In an effort to combat fraud and evasion and improve the collection of tax and social security contributions, the French government recently created an organization to "lead the reform in tax and social security collection, called France Recouvrement. This new body will be tasked with coordinating the collection of tax and social security contributions, which could help to identify fraud and non-compliance.
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In an effort to combat fraud and evasion and improve the collection of tax and social security contributions, the French government recently created an organization to "lead the reform in tax and social security collection."1 The new institution called France Recouvrement (France “recovery” or “collection” literally translated) will be tasked with coordinating the collection of tax and social security contributions which today is split between, on the one hand, the tax administration, and on the other, various agencies in charge of the collection of social security contributions.
Faced with the complexity and the administrative burden of dealing with French rules, in the past some may have found it tempting to adopt a pragmatic “fly under the radar” approach to hiring and to seconding employees, taking into account the fact that the tax and social security authorities did not connect. It would be advisable to review this risk strategy.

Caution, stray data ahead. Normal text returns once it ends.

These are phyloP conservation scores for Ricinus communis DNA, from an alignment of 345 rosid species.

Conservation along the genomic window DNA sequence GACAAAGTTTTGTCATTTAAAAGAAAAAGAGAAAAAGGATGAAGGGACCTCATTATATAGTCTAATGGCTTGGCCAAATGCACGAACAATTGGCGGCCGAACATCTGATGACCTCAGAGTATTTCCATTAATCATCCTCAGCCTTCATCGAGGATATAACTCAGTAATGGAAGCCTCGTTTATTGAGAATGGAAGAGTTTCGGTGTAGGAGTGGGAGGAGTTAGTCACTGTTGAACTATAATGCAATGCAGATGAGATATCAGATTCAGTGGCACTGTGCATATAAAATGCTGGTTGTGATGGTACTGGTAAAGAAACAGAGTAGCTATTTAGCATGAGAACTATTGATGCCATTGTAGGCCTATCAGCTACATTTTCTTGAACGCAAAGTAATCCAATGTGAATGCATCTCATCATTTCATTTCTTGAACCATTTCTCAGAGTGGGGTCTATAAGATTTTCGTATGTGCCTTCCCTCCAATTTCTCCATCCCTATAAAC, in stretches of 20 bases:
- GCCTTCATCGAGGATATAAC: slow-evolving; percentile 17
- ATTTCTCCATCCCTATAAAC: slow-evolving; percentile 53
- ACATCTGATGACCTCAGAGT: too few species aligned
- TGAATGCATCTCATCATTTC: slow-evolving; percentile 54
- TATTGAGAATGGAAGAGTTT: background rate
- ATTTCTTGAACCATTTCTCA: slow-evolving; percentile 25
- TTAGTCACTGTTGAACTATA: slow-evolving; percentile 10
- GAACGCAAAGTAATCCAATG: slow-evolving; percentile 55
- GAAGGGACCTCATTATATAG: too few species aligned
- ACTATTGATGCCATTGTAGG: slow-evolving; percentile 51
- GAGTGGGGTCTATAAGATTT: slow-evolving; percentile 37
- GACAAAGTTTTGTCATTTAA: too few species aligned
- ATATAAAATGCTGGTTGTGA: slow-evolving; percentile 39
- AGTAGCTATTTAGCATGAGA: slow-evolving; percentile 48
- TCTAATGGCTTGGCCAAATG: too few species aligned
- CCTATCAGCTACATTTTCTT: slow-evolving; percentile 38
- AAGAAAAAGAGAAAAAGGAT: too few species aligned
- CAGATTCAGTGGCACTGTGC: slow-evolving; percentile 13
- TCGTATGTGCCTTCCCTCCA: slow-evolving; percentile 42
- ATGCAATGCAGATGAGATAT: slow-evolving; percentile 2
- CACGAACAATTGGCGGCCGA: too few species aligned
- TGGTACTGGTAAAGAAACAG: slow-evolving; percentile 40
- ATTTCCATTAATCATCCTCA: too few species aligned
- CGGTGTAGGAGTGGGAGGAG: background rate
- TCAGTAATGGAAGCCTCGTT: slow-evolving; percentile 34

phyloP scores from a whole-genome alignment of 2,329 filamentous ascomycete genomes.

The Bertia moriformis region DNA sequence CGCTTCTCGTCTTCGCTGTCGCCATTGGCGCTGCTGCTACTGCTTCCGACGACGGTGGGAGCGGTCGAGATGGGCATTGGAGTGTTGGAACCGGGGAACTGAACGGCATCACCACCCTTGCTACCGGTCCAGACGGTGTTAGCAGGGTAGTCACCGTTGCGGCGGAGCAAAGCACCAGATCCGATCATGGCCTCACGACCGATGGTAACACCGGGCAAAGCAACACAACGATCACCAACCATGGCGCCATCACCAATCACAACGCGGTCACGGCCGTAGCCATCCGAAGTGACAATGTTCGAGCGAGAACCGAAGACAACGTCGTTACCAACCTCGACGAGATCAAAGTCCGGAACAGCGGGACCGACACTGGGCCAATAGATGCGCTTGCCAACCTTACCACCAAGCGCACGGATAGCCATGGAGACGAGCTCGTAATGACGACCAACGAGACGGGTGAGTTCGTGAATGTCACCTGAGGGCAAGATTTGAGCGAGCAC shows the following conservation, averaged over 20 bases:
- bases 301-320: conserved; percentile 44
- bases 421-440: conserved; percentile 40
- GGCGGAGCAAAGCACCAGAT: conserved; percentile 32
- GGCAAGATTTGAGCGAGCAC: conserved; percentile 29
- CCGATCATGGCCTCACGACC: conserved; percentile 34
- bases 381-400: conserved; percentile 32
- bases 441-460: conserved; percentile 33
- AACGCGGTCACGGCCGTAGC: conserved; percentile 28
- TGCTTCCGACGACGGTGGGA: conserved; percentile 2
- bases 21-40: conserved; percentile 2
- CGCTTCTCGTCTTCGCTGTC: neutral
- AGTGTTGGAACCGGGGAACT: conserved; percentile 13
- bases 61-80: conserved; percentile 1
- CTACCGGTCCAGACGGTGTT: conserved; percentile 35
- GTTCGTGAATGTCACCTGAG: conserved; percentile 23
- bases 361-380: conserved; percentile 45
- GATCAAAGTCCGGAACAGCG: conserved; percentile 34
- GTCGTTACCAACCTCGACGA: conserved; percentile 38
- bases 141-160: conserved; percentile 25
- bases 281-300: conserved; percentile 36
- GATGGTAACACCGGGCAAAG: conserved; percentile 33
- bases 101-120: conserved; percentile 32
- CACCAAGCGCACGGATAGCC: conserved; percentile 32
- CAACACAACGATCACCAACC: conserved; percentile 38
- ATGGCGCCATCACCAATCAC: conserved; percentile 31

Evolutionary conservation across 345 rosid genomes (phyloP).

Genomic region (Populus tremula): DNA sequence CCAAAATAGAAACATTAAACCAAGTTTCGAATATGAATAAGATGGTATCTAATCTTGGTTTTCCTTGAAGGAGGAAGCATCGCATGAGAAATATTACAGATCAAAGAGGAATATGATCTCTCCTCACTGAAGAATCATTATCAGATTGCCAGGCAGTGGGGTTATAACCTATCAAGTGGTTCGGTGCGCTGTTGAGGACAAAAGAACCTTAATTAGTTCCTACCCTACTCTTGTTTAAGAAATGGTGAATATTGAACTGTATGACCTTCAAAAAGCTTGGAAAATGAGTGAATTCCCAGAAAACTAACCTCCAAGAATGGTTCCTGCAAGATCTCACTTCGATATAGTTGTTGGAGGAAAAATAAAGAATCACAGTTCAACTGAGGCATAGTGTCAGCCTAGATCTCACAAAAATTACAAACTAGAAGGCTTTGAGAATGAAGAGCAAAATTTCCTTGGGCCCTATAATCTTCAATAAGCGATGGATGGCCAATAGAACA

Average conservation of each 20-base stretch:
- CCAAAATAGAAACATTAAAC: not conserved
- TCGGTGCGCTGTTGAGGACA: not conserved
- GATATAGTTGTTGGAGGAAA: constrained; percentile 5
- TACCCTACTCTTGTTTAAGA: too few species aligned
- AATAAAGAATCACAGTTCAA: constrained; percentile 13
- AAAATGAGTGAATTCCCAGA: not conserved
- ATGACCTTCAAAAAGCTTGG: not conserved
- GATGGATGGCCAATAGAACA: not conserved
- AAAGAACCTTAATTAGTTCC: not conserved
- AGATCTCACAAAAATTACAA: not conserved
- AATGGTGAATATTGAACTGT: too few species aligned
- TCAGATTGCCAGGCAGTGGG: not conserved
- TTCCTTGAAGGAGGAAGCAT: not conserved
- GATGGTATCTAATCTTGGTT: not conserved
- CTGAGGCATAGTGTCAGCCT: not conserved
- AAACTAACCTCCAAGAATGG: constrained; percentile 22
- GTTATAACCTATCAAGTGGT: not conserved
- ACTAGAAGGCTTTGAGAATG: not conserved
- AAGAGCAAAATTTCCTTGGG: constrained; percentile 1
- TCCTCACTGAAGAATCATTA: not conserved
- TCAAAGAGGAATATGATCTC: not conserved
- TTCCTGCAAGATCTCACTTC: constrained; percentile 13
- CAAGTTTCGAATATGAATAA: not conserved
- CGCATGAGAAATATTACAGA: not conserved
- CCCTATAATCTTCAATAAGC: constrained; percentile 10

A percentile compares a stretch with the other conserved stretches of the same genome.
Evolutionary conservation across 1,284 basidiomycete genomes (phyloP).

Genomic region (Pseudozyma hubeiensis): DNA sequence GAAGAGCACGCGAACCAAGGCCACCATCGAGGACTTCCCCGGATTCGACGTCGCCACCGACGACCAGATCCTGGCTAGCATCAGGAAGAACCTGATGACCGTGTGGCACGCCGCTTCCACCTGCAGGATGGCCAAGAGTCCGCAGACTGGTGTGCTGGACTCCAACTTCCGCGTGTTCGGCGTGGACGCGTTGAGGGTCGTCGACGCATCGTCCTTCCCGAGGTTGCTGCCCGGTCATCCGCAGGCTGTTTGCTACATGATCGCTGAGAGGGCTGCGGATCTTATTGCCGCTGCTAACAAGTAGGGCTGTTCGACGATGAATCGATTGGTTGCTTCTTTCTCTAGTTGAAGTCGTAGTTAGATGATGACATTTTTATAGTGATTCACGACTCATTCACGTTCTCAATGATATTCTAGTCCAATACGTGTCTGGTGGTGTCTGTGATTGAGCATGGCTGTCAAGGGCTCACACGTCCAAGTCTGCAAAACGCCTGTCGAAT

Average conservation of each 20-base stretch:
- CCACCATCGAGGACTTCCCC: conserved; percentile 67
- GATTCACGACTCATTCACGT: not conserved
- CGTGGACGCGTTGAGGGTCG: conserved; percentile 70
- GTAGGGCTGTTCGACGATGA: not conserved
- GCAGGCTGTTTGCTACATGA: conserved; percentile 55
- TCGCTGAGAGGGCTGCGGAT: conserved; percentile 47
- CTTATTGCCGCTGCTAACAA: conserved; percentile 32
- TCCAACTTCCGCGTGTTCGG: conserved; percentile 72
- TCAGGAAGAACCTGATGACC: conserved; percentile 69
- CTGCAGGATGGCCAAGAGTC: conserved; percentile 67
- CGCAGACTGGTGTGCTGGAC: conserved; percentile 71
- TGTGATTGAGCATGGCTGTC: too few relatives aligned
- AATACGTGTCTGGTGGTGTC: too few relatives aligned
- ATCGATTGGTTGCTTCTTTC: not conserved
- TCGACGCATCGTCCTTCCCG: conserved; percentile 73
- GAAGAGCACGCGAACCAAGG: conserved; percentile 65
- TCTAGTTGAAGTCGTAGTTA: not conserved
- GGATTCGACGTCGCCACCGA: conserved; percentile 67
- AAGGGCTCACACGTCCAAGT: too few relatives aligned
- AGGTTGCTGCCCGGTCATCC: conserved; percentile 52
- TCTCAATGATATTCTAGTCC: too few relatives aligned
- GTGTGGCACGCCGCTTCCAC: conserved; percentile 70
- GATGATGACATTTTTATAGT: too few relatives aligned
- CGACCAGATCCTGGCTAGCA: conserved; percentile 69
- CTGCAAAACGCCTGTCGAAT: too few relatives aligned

Over the past year or two, there has been a concerted effort by the French authorities to step up investigations of employment practices, tax non-compliance, fraud, and illegal work.2
Employers can expect increased audits and face the prospect, if irregularities are discovered, of financial penalties.
Employers seconding employees to France may have to adjust their procedures and practices in light of these developments.
Amongst the objectives assigned to France Recouvrement is "the mutualization of data between networks," meaning that it will be able to cross-reference information available to the French tax authorities to identify non-compliance in relation to social security and vice versa. It is also expected to learn from the French tax administration’s initiatives and increasing reliance on data mining to detect fraud and evasion.
1 Décret no 2019-949 du 10 septembre 2019 portant création d’une mission interministérielle, dénommée « France Recouvrement », chargée du pilotage de la réforme du recouvrement fiscal et social. Decree dated September 10, 2019, published in the French Official Journal (Journal Officiel, Jeudi 12 septembre 2019, No 212) on September 12, 2019.
2 For earlier reports on efforts by the French government to step up scrutiny of employers, tackle non-compliance, and combat fraud and illegal work, see the following issues of GMS Flash Alert: 2018-128 (September 28, 2018) and 2018-042 (February 28, 2018).
The information contained in this newsletter was submitted by KPMG Avocats in France.
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